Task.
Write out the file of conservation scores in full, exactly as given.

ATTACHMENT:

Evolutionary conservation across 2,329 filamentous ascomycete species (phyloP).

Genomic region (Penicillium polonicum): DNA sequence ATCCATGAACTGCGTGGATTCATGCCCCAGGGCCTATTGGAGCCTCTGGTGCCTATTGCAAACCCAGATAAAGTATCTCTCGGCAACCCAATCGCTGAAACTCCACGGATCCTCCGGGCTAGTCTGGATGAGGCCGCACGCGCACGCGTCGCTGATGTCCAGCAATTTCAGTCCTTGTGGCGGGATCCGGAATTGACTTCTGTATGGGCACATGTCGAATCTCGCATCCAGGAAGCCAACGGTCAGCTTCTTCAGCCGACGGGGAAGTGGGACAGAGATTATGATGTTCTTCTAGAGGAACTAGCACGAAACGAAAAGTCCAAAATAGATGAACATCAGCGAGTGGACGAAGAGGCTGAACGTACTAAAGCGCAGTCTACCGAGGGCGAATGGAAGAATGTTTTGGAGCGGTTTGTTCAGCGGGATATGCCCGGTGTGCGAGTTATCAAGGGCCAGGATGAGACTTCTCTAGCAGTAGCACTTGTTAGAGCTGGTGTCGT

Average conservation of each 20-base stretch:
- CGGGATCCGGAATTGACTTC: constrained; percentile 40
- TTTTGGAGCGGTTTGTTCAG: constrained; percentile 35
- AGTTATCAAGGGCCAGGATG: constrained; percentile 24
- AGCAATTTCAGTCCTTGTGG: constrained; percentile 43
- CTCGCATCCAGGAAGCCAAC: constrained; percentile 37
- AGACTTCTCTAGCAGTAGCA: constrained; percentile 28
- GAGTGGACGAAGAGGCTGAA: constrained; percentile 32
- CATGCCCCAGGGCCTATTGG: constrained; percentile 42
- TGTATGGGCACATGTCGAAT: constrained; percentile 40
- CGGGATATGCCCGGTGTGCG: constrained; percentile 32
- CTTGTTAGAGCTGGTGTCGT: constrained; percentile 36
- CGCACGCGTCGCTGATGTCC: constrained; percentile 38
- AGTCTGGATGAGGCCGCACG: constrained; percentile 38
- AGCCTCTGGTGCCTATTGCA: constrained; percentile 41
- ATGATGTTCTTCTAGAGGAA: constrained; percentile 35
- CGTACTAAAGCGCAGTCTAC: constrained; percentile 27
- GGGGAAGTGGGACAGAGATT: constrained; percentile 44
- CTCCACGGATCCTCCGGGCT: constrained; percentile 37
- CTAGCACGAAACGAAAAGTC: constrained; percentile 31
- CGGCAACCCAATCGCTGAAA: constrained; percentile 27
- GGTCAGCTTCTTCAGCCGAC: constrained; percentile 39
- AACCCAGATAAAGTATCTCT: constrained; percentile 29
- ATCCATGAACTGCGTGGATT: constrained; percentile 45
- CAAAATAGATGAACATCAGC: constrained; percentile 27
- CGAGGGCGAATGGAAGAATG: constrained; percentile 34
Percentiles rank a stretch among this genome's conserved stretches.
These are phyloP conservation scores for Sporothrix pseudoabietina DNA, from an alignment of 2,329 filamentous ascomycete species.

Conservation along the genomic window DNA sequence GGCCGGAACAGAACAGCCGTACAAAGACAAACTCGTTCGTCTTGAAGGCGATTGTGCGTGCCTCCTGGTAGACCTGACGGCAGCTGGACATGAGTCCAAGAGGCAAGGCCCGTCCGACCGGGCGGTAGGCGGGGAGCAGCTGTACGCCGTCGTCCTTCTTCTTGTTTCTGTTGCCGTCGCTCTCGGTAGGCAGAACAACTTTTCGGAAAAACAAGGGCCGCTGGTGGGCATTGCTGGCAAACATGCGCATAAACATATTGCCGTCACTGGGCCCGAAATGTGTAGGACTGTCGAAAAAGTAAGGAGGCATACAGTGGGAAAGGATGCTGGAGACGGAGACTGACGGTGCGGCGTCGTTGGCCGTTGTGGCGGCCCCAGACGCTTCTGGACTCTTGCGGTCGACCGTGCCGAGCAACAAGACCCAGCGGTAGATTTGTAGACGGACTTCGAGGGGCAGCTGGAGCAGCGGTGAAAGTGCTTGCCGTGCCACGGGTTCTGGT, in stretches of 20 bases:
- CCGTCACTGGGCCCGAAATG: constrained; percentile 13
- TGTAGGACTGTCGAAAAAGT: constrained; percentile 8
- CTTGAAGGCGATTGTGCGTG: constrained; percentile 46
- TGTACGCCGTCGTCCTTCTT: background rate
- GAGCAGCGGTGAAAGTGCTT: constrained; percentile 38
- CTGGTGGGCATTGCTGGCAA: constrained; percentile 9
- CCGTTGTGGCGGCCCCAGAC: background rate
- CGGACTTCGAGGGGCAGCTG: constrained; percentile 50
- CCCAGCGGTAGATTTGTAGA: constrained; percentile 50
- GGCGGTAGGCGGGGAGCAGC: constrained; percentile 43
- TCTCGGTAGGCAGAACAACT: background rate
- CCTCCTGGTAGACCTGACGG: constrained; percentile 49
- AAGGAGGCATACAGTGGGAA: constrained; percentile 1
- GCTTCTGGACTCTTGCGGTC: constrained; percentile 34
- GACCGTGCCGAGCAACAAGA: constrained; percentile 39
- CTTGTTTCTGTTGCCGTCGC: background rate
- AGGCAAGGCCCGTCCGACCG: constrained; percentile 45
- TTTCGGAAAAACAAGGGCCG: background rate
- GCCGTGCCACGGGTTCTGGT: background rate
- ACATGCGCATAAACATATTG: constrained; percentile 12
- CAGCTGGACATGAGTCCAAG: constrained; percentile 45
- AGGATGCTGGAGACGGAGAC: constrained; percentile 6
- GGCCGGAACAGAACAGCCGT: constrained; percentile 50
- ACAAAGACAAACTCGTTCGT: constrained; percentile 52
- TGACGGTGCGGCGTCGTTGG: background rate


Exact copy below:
Evolutionary conservation across 2,329 filamentous ascomycete species (phyloP).

Genomic region (Penicillium polonicum): DNA sequence ATCCATGAACTGCGTGGATTCATGCCCCAGGGCCTATTGGAGCCTCTGGTGCCTATTGCAAACCCAGATAAAGTATCTCTCGGCAACCCAATCGCTGAAACTCCACGGATCCTCCGGGCTAGTCTGGATGAGGCCGCACGCGCACGCGTCGCTGATGTCCAGCAATTTCAGTCCTTGTGGCGGGATCCGGAATTGACTTCTGTATGGGCACATGTCGAATCTCGCATCCAGGAAGCCAACGGTCAGCTTCTTCAGCCGACGGGGAAGTGGGACAGAGATTATGATGTTCTTCTAGAGGAACTAGCACGAAACGAAAAGTCCAAAATAGATGAACATCAGCGAGTGGACGAAGAGGCTGAACGTACTAAAGCGCAGTCTACCGAGGGCGAATGGAAGAATGTTTTGGAGCGGTTTGTTCAGCGGGATATGCCCGGTGTGCGAGTTATCAAGGGCCAGGATGAGACTTCTCTAGCAGTAGCACTTGTTAGAGCTGGTGTCGT

Average conservation of each 20-base stretch:
- CGGGATCCGGAATTGACTTC: constrained; percentile 40
- TTTTGGAGCGGTTTGTTCAG: constrained; percentile 35
- AGTTATCAAGGGCCAGGATG: constrained; percentile 24
- AGCAATTTCAGTCCTTGTGG: constrained; percentile 43
- CTCGCATCCAGGAAGCCAAC: constrained; percentile 37
- AGACTTCTCTAGCAGTAGCA: constrained; percentile 28
- GAGTGGACGAAGAGGCTGAA: constrained; percentile 32
- CATGCCCCAGGGCCTATTGG: constrained; percentile 42
- TGTATGGGCACATGTCGAAT: constrained; percentile 40
- CGGGATATGCCCGGTGTGCG: constrained; percentile 32
- CTTGTTAGAGCTGGTGTCGT: constrained; percentile 36
- CGCACGCGTCGCTGATGTCC: constrained; percentile 38
- AGTCTGGATGAGGCCGCACG: constrained; percentile 38
- AGCCTCTGGTGCCTATTGCA: constrained; percentile 41
- ATGATGTTCTTCTAGAGGAA: constrained; percentile 35
- CGTACTAAAGCGCAGTCTAC: constrained; percentile 27
- GGGGAAGTGGGACAGAGATT: constrained; percentile 44
- CTCCACGGATCCTCCGGGCT: constrained; percentile 37
- CTAGCACGAAACGAAAAGTC: constrained; percentile 31
- CGGCAACCCAATCGCTGAAA: constrained; percentile 27
- GGTCAGCTTCTTCAGCCGAC: constrained; percentile 39
- AACCCAGATAAAGTATCTCT: constrained; percentile 29
- ATCCATGAACTGCGTGGATT: constrained; percentile 45
- CAAAATAGATGAACATCAGC: constrained; percentile 27
- CGAGGGCGAATGGAAGAATG: constrained; percentile 34
Percentiles rank a stretch among this genome's conserved stretches.
These are phyloP conservation scores for Sporothrix pseudoabietina DNA, from an alignment of 2,329 filamentous ascomycete species.

Conservation along the genomic window DNA sequence GGCCGGAACAGAACAGCCGTACAAAGACAAACTCGTTCGTCTTGAAGGCGATTGTGCGTGCCTCCTGGTAGACCTGACGGCAGCTGGACATGAGTCCAAGAGGCAAGGCCCGTCCGACCGGGCGGTAGGCGGGGAGCAGCTGTACGCCGTCGTCCTTCTTCTTGTTTCTGTTGCCGTCGCTCTCGGTAGGCAGAACAACTTTTCGGAAAAACAAGGGCCGCTGGTGGGCATTGCTGGCAAACATGCGCATAAACATATTGCCGTCACTGGGCCCGAAATGTGTAGGACTGTCGAAAAAGTAAGGAGGCATACAGTGGGAAAGGATGCTGGAGACGGAGACTGACGGTGCGGCGTCGTTGGCCGTTGTGGCGGCCCCAGACGCTTCTGGACTCTTGCGGTCGACCGTGCCGAGCAACAAGACCCAGCGGTAGATTTGTAGACGGACTTCGAGGGGCAGCTGGAGCAGCGGTGAAAGTGCTTGCCGTGCCACGGGTTCTGGT, in stretches of 20 bases:
- CCGTCACTGGGCCCGAAATG: constrained; percentile 13
- TGTAGGACTGTCGAAAAAGT: constrained; percentile 8
- CTTGAAGGCGATTGTGCGTG: constrained; percentile 46
- TGTACGCCGTCGTCCTTCTT: background rate
- GAGCAGCGGTGAAAGTGCTT: constrained; percentile 38
- CTGGTGGGCATTGCTGGCAA: constrained; percentile 9
- CCGTTGTGGCGGCCCCAGAC: background rate
- CGGACTTCGAGGGGCAGCTG: constrained; percentile 50
- CCCAGCGGTAGATTTGTAGA: constrained; percentile 50
- GGCGGTAGGCGGGGAGCAGC: constrained; percentile 43
- TCTCGGTAGGCAGAACAACT: background rate
- CCTCCTGGTAGACCTGACGG: constrained; percentile 49
- AAGGAGGCATACAGTGGGAA: constrained; percentile 1
- GCTTCTGGACTCTTGCGGTC: constrained; percentile 34
- GACCGTGCCGAGCAACAAGA: constrained; percentile 39
- CTTGTTTCTGTTGCCGTCGC: background rate
- AGGCAAGGCCCGTCCGACCG: constrained; percentile 45
- TTTCGGAAAAACAAGGGCCG: background rate
- GCCGTGCCACGGGTTCTGGT: background rate
- ACATGCGCATAAACATATTG: constrained; percentile 12
- CAGCTGGACATGAGTCCAAG: constrained; percentile 45
- AGGATGCTGGAGACGGAGAC: constrained; percentile 6
- GGCCGGAACAGAACAGCCGT: constrained; percentile 50
- ACAAAGACAAACTCGTTCGT: constrained; percentile 52
- TGACGGTGCGGCGTCGTTGG: background rate